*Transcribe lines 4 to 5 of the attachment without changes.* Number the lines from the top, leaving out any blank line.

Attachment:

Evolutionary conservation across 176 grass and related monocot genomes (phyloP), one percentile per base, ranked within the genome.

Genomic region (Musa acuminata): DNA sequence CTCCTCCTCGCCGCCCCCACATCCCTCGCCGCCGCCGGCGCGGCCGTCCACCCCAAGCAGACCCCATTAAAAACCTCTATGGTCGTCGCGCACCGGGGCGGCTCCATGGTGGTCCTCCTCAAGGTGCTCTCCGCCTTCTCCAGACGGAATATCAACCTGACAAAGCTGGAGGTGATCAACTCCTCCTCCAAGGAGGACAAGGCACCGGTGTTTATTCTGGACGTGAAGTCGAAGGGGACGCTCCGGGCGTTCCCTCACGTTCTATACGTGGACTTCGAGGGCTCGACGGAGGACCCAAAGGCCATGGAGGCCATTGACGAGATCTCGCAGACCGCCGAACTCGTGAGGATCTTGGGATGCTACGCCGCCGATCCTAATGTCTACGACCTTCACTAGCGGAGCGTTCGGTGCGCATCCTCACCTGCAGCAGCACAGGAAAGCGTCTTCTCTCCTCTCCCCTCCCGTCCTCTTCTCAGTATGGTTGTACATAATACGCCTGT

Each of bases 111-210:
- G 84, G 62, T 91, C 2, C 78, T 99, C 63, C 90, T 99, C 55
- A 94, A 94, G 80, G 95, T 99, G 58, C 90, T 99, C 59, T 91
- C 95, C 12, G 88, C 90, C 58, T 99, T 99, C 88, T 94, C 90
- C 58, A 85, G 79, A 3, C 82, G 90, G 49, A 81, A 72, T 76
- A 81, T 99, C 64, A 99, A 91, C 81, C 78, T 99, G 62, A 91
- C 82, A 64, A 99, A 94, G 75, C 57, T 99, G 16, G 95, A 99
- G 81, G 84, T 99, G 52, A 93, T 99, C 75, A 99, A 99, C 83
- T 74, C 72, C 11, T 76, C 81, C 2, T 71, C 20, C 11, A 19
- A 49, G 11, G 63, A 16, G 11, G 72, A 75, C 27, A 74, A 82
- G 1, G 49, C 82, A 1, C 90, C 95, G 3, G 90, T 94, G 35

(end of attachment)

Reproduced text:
- G 84, G 62, T 91, C 2, C 78, T 99, C 63, C 90, T 99, C 55
- A 94, A 94, G 80, G 95, T 99, G 58, C 90, T 99, C 59, T 91